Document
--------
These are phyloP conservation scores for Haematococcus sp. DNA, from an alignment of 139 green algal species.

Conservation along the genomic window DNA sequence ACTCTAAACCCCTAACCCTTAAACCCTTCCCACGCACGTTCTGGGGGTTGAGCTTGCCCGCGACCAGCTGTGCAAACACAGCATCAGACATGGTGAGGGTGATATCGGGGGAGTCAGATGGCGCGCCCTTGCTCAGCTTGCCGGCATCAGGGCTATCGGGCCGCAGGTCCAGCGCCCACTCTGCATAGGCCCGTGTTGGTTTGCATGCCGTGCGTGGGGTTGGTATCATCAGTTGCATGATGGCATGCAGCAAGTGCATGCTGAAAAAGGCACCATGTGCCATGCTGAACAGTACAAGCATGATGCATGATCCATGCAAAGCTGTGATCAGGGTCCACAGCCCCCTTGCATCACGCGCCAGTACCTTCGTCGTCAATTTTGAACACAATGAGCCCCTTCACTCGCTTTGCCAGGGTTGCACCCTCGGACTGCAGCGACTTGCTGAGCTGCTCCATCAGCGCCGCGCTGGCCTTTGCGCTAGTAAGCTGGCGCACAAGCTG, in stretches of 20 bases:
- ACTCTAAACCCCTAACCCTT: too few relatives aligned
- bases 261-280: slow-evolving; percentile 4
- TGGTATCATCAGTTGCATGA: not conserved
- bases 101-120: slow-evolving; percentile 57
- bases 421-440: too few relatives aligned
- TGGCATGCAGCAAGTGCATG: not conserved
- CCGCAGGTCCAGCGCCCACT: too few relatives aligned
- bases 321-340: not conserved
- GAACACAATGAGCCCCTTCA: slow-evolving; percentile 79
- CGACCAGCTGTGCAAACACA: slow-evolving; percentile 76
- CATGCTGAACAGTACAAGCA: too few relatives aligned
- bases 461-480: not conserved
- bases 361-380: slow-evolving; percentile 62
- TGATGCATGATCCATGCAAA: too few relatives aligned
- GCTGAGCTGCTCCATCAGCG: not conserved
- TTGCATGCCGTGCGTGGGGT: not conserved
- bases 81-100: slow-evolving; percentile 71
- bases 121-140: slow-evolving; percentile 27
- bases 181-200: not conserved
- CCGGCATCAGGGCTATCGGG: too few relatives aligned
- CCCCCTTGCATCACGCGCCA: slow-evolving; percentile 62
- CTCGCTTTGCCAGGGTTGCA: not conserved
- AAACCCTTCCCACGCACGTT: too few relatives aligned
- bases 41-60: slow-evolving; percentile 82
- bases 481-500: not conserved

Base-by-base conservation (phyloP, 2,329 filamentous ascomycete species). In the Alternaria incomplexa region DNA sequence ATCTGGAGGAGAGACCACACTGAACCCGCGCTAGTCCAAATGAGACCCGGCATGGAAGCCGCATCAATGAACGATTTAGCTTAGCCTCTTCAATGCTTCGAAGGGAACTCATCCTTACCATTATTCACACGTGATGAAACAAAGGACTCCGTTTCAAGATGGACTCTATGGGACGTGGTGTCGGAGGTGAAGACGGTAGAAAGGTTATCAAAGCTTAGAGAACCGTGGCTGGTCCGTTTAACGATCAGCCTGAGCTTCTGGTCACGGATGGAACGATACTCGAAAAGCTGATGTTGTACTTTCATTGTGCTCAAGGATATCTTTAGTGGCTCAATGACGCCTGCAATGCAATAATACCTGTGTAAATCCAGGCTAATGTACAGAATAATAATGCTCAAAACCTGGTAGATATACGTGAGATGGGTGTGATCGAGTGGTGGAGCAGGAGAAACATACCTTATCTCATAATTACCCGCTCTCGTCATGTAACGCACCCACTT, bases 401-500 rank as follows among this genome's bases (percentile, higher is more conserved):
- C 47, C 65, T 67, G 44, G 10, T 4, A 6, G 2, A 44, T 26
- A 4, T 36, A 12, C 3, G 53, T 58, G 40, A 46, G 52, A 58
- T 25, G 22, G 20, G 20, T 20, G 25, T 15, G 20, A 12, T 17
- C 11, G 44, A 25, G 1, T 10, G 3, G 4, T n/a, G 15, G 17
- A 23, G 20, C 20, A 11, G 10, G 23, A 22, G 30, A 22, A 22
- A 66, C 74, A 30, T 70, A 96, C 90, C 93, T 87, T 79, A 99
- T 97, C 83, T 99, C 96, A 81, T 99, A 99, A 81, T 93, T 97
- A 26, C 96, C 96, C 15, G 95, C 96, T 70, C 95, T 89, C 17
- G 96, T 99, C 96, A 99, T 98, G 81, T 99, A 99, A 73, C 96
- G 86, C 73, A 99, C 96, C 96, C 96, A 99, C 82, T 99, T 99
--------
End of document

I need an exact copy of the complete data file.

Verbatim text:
These are phyloP conservation scores for Haematococcus sp. DNA, from an alignment of 139 green algal species.

Conservation along the genomic window DNA sequence ACTCTAAACCCCTAACCCTTAAACCCTTCCCACGCACGTTCTGGGGGTTGAGCTTGCCCGCGACCAGCTGTGCAAACACAGCATCAGACATGGTGAGGGTGATATCGGGGGAGTCAGATGGCGCGCCCTTGCTCAGCTTGCCGGCATCAGGGCTATCGGGCCGCAGGTCCAGCGCCCACTCTGCATAGGCCCGTGTTGGTTTGCATGCCGTGCGTGGGGTTGGTATCATCAGTTGCATGATGGCATGCAGCAAGTGCATGCTGAAAAAGGCACCATGTGCCATGCTGAACAGTACAAGCATGATGCATGATCCATGCAAAGCTGTGATCAGGGTCCACAGCCCCCTTGCATCACGCGCCAGTACCTTCGTCGTCAATTTTGAACACAATGAGCCCCTTCACTCGCTTTGCCAGGGTTGCACCCTCGGACTGCAGCGACTTGCTGAGCTGCTCCATCAGCGCCGCGCTGGCCTTTGCGCTAGTAAGCTGGCGCACAAGCTG, in stretches of 20 bases:
- ACTCTAAACCCCTAACCCTT: too few relatives aligned
- bases 261-280: slow-evolving; percentile 4
- TGGTATCATCAGTTGCATGA: not conserved
- bases 101-120: slow-evolving; percentile 57
- bases 421-440: too few relatives aligned
- TGGCATGCAGCAAGTGCATG: not conserved
- CCGCAGGTCCAGCGCCCACT: too few relatives aligned
- bases 321-340: not conserved
- GAACACAATGAGCCCCTTCA: slow-evolving; percentile 79
- CGACCAGCTGTGCAAACACA: slow-evolving; percentile 76
- CATGCTGAACAGTACAAGCA: too few relatives aligned
- bases 461-480: not conserved
- bases 361-380: slow-evolving; percentile 62
- TGATGCATGATCCATGCAAA: too few relatives aligned
- GCTGAGCTGCTCCATCAGCG: not conserved
- TTGCATGCCGTGCGTGGGGT: not conserved
- bases 81-100: slow-evolving; percentile 71
- bases 121-140: slow-evolving; percentile 27
- bases 181-200: not conserved
- CCGGCATCAGGGCTATCGGG: too few relatives aligned
- CCCCCTTGCATCACGCGCCA: slow-evolving; percentile 62
- CTCGCTTTGCCAGGGTTGCA: not conserved
- AAACCCTTCCCACGCACGTT: too few relatives aligned
- bases 41-60: slow-evolving; percentile 82
- bases 481-500: not conserved

Base-by-base conservation (phyloP, 2,329 filamentous ascomycete species). In the Alternaria incomplexa region DNA sequence ATCTGGAGGAGAGACCACACTGAACCCGCGCTAGTCCAAATGAGACCCGGCATGGAAGCCGCATCAATGAACGATTTAGCTTAGCCTCTTCAATGCTTCGAAGGGAACTCATCCTTACCATTATTCACACGTGATGAAACAAAGGACTCCGTTTCAAGATGGACTCTATGGGACGTGGTGTCGGAGGTGAAGACGGTAGAAAGGTTATCAAAGCTTAGAGAACCGTGGCTGGTCCGTTTAACGATCAGCCTGAGCTTCTGGTCACGGATGGAACGATACTCGAAAAGCTGATGTTGTACTTTCATTGTGCTCAAGGATATCTTTAGTGGCTCAATGACGCCTGCAATGCAATAATACCTGTGTAAATCCAGGCTAATGTACAGAATAATAATGCTCAAAACCTGGTAGATATACGTGAGATGGGTGTGATCGAGTGGTGGAGCAGGAGAAACATACCTTATCTCATAATTACCCGCTCTCGTCATGTAACGCACCCACTT, bases 401-500 rank as follows among this genome's bases (percentile, higher is more conserved):
- C 47, C 65, T 67, G 44, G 10, T 4, A 6, G 2, A 44, T 26
- A 4, T 36, A 12, C 3, G 53, T 58, G 40, A 46, G 52, A 58
- T 25, G 22, G 20, G 20, T 20, G 25, T 15, G 20, A 12, T 17
- C 11, G 44, A 25, G 1, T 10, G 3, G 4, T n/a, G 15, G 17
- A 23, G 20, C 20, A 11, G 10, G 23, A 22, G 30, A 22, A 22
- A 66, C 74, A 30, T 70, A 96, C 90, C 93, T 87, T 79, A 99
- T 97, C 83, T 99, C 96, A 81, T 99, A 99, A 81, T 93, T 97
- A 26, C 96, C 96, C 15, G 95, C 96, T 70, C 95, T 89, C 17
- G 96, T 99, C 96, A 99, T 98, G 81, T 99, A 99, A 73, C 96
- G 86, C 73, A 99, C 96, C 96, C 96, A 99, C 82, T 99, T 99